The necessity for revolutions to be based on violence is not a phenomenon shaped by the choice of the proletariat. This is due to the impossibility of the bourgeoisie to accept “peacefully” its own overthrow/defeat process. The same reality shows itself in the point that the revolution cannot be considered complete until the bourgeois state mechanism is dismantled and a new state is created. Marx drew attention to this point in the following words years before the Commune: “… the parliamentary republic, in its struggle against the revolution, found itself compelled to strengthen the means and the centralization of governmental power with repressive measures. All revolutions perfected this machine instead of breaking it. The parties, which alternately contended for domination, regarded the possession of this huge state structure as the chief spoils of the victor.” (The Eighteenth Brumaire of Louis Bonaparte. Karl Marx 1852)
The point emphasized by Marx is that the bourgeois state can only be destroyed by violent revolutions and that the old state mechanism must be broken down and a new state structure must be formed in order to complete the revolution. The defeat of the Paris Commune and the revolutions that succeeded under the leadership of communist teachers by learning from its lessons showed the necessity of violence and, the dictatorship of the proletariat.
It was proved by such an experiment that the proletariat, after seizing power, should not use the existing state apparatus and establish its own state instead. Regarding this never-ending “dictatorship of the proletariat debate”, Engels said in the post-Commune years:
“… if the victorious party does not want to have fought in vain, it must maintain this rule by means of the terror which its arms inspire in the reactionists. Would the Paris Commune have lasted a single day if it had not made use of this authority of the armed people against the bourgeois? Should we not, on the contrary, reproach it for not having used it freely enough?” (On Authority, Engels, 1872)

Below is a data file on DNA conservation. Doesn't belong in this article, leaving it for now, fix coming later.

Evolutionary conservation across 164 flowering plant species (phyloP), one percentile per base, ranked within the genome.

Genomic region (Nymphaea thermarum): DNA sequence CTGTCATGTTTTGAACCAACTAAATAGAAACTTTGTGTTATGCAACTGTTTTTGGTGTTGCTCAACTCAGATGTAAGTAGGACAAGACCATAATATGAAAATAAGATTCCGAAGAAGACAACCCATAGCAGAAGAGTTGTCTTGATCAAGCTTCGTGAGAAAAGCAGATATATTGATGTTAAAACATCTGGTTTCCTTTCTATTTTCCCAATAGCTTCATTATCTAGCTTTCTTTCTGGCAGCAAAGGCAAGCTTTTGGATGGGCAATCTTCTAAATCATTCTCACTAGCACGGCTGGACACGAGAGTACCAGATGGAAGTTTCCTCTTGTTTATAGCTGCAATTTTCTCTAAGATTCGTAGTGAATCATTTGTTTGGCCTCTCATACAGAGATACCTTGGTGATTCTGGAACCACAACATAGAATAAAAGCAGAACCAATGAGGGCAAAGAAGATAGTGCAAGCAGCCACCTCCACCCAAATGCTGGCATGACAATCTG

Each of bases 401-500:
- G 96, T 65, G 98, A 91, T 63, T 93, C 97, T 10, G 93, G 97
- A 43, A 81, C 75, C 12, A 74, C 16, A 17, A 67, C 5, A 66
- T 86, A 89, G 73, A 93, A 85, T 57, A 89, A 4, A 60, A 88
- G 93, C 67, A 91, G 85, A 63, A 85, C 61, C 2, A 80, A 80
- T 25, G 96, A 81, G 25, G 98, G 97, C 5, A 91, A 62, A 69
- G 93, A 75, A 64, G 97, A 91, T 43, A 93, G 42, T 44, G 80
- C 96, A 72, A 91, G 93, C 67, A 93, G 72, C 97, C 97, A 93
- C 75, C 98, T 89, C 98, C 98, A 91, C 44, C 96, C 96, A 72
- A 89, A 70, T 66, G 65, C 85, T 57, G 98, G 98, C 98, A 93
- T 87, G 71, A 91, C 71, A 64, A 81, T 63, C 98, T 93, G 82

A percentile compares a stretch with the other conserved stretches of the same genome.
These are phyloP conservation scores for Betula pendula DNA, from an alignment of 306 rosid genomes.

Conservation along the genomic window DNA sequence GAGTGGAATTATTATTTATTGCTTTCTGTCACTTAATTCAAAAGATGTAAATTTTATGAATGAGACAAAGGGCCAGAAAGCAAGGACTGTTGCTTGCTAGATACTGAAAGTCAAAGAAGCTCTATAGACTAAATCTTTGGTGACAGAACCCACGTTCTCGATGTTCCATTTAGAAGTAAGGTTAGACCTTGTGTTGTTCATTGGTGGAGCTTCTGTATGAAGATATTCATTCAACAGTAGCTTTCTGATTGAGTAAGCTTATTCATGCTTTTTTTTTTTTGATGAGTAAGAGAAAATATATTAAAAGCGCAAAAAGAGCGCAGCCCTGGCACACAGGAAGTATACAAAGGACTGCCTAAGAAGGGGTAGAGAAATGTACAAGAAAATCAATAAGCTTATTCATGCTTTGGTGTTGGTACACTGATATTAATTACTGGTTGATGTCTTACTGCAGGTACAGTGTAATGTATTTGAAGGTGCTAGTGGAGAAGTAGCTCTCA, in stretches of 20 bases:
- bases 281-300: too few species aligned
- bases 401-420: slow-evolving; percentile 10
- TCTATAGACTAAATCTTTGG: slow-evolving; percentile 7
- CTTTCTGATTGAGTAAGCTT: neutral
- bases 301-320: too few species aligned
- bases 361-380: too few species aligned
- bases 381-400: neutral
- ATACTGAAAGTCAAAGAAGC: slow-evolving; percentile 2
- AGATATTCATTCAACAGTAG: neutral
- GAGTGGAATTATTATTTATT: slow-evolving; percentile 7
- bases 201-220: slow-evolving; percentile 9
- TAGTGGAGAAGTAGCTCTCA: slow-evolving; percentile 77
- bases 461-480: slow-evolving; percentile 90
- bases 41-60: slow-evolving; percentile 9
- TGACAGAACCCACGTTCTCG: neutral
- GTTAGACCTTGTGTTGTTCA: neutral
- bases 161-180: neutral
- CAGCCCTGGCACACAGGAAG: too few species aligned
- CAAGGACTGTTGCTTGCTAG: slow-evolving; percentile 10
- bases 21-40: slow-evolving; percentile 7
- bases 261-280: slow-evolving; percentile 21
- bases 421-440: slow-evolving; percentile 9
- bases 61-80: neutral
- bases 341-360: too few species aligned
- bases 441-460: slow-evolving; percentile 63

On the other hand, another reality that the communist teachers synthesized from the Paris Commune was the necessity of the proletarian party. The main reason for a series of inaccuracies and inconsistencies in the Paris uprising after the seizure of power was the lack of the clear and centralized leadership of a single proletarian party.
Despite these fundamental problems, the Paris Commune was hailed by Marx and Engels as the greatest historical event of their time, moreover, this great revolutionary became the most magnificent art workshop of the proletariat for shaping the future. In this “art workshop” Marx and Engels pointed out the major political decisions like the separation of the Church and the State, abolition of subsidies to the Church, replacement of the standing army by a people’s militia, election and control of all judges and magistrates, upper salary limit for all government officials and, making them strictly responsible to the electorate etc.
On the other hand, the major socio-economic measures were free and general education, abolition of night work in bakeries, cancellation of employer fines in workshops, closing of pawnshops, seizure of closed workshops which were to be run by workers’ cooperatives, relief to the unemployed, rationed houses and assistance to debtors. Despite being faced constantly by the desperate question of its very survival, the Commune through its actions provided the first glimpse of what type of society the coming proletarian revolution would bring. It provided the first experience of the proletariat in state power –what Marx and Engels referred to as the first dictatorship of the proletariat.
Vive la Commune!
Long live proletarian internationalism!
Communist Party of Turkey – Marxist-Leninist
TKP-ML – International Bureau